On Wednesday Mr Miliband acknowledged that low-carbon energy would be more expensive for consumers, but pointed out that high-carbon fuels like coal and gas could also be expected to get more expensive because of increased demand from China and India. "We are going to minimise the costs as much as possible, but it is true there is not a low-cost energy future out there.
The Glenfiddich distillery in Dufftown will host a major public meeting in Moray against plans to site a wind farm in the heart of the whisky trail. ...Tourists have flocked to Moray's famous whisky trail for decades, but owners of the distillery fear visitor numbers could dry up if the plans for nearly 60 turbines get the go ahead on the nearby Glenfiddich estate which is owned by London financier Christopher Morran.
A multi-million-pound scheme to promote tourism in the South Wales Valleys will be undermined if plans for two new wind farms get the go-ahead, campaigners claim. Plans for the wind farms straddling the Ogmore and Rhondda Valleys are due to go before councillors in July, when protesters will make their feelings known by marching on the council offices in Bridgend.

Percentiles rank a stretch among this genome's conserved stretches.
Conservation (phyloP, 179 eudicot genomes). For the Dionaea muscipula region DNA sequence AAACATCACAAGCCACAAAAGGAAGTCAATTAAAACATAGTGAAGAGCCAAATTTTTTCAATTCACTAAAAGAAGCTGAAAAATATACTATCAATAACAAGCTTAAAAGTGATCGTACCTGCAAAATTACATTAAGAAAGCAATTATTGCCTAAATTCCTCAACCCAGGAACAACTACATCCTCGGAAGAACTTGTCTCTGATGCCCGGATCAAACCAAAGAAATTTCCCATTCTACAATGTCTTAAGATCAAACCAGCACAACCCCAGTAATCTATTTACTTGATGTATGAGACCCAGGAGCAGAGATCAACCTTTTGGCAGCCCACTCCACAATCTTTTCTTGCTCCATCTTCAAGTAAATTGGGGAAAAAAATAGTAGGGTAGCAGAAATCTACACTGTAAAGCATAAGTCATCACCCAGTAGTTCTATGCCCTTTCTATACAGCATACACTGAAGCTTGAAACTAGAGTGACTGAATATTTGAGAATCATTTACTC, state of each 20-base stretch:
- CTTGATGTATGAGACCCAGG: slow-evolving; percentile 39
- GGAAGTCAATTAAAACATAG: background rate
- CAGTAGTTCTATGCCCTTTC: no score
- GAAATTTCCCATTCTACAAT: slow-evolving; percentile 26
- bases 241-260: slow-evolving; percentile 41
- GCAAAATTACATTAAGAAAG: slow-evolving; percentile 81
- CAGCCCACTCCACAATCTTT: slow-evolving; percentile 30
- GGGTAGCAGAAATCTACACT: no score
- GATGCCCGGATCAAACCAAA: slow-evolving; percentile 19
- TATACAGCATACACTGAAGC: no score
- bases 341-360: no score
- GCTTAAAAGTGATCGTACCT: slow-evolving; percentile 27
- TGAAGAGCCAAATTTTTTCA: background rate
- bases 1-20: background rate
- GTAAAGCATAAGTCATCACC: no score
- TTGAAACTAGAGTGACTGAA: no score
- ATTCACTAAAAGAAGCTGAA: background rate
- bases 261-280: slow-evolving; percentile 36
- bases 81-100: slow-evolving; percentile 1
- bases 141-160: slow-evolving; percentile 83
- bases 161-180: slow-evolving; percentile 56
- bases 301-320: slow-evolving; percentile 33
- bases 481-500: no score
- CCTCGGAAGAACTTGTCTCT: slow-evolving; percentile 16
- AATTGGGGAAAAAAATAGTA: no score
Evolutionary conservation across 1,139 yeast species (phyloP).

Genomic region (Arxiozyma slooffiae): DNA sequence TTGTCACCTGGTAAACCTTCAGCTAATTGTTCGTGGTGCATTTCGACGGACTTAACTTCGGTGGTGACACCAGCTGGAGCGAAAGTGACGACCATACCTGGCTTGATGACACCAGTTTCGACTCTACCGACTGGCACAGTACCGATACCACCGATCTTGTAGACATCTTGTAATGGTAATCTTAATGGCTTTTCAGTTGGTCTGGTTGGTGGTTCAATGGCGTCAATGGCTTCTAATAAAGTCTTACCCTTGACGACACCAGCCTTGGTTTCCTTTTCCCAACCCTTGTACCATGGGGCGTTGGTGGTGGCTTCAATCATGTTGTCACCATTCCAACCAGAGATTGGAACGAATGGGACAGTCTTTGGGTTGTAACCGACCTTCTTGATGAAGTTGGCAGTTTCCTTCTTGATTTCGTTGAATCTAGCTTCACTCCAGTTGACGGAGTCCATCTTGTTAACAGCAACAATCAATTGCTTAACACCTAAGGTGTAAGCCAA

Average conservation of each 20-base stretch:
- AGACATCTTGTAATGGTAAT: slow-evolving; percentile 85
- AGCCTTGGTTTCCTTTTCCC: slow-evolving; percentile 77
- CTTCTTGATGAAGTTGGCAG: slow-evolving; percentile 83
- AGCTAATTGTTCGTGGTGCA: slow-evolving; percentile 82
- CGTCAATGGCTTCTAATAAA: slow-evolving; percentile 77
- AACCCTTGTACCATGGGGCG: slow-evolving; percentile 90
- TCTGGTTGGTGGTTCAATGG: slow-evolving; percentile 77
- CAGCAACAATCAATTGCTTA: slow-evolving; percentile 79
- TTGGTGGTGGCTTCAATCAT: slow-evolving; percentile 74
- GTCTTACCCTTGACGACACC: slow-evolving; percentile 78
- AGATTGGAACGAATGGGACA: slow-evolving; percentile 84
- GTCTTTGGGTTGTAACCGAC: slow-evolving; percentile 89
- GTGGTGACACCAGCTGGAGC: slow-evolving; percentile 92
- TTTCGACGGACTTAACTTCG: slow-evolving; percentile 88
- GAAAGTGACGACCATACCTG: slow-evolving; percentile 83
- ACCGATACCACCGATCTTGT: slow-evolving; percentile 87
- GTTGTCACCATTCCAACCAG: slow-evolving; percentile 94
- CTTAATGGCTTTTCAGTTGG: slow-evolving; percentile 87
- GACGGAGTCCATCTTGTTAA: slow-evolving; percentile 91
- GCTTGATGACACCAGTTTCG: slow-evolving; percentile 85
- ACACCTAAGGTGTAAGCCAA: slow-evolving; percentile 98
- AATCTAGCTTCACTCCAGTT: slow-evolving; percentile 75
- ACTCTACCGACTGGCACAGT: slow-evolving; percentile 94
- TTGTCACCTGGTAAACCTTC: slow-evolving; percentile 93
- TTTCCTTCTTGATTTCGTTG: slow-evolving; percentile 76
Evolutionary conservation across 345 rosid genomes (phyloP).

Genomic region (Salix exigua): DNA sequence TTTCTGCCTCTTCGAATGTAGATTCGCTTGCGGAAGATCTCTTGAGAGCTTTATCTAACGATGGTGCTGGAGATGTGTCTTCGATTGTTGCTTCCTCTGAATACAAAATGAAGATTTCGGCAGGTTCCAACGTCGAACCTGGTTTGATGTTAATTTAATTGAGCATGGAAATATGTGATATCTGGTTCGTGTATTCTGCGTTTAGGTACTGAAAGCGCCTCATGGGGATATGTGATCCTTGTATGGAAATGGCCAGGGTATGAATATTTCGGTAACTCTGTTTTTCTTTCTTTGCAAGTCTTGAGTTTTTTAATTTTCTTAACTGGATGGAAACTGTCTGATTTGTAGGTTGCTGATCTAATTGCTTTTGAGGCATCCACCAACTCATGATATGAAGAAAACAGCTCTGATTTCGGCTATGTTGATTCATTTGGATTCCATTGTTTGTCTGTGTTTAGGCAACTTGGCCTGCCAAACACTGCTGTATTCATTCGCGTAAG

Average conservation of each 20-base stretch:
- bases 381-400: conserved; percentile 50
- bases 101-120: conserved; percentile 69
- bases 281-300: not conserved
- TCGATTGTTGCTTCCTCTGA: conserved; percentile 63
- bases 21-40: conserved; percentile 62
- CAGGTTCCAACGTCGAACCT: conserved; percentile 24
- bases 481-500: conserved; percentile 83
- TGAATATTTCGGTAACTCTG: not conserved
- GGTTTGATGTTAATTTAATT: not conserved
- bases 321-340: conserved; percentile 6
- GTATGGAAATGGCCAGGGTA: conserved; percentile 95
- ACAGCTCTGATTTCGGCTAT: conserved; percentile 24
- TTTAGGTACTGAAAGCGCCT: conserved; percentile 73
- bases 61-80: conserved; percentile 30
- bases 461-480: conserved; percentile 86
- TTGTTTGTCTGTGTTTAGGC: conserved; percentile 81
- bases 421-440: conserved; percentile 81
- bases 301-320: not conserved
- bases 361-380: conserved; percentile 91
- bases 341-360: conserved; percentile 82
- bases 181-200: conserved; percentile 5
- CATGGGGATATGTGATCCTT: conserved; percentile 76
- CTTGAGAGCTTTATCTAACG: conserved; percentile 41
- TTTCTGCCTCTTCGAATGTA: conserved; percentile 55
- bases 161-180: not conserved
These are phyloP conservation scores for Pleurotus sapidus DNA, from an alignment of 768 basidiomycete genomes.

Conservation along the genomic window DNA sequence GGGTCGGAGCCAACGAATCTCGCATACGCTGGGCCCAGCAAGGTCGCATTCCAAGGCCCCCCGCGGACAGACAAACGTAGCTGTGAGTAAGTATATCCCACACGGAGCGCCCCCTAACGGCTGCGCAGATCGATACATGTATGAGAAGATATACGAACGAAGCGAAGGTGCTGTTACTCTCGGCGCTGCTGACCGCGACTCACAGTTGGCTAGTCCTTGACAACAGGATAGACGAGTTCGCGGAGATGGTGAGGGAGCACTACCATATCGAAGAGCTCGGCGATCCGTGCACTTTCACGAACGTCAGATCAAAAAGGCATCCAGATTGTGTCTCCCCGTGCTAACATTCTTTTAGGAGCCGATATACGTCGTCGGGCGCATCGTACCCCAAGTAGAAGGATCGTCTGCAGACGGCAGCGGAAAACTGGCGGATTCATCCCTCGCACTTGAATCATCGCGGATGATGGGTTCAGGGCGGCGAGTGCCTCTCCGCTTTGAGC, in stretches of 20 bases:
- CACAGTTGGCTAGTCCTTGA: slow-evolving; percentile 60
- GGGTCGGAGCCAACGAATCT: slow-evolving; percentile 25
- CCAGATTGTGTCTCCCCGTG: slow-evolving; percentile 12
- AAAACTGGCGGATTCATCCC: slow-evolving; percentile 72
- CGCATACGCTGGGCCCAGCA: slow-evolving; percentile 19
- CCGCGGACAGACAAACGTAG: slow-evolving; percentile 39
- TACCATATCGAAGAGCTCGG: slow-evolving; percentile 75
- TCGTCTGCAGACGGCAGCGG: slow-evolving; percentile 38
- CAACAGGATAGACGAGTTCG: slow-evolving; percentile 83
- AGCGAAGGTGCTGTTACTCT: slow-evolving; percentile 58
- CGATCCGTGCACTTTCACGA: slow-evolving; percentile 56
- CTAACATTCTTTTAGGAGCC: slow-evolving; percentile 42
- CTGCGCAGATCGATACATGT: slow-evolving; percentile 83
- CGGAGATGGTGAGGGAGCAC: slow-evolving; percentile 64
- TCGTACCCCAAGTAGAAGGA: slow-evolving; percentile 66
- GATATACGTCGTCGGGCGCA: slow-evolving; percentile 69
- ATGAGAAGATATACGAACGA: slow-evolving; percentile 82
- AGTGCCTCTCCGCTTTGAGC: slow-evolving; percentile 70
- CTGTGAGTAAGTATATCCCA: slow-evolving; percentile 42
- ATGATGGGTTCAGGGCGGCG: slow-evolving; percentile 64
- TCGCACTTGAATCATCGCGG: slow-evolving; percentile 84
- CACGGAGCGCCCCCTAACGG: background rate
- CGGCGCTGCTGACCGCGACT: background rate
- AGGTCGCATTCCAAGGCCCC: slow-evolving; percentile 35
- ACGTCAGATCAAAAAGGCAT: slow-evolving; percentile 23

Bosses of a historic Northumberland estate told a wind farm inquiry the turbines would damage tourism. Trustees of the Ford and Etal Estates also revealed they had been close to allowing turbines to be erected on their land, before pulling out of negotiations following a "backlash of public opinion". ...The estate asked the developer to consider reducing the height of the turbines but this approach was rejected. As a result, the trustees pulled out of negotiations in early 2006, incurring "considerable abortive professional fees."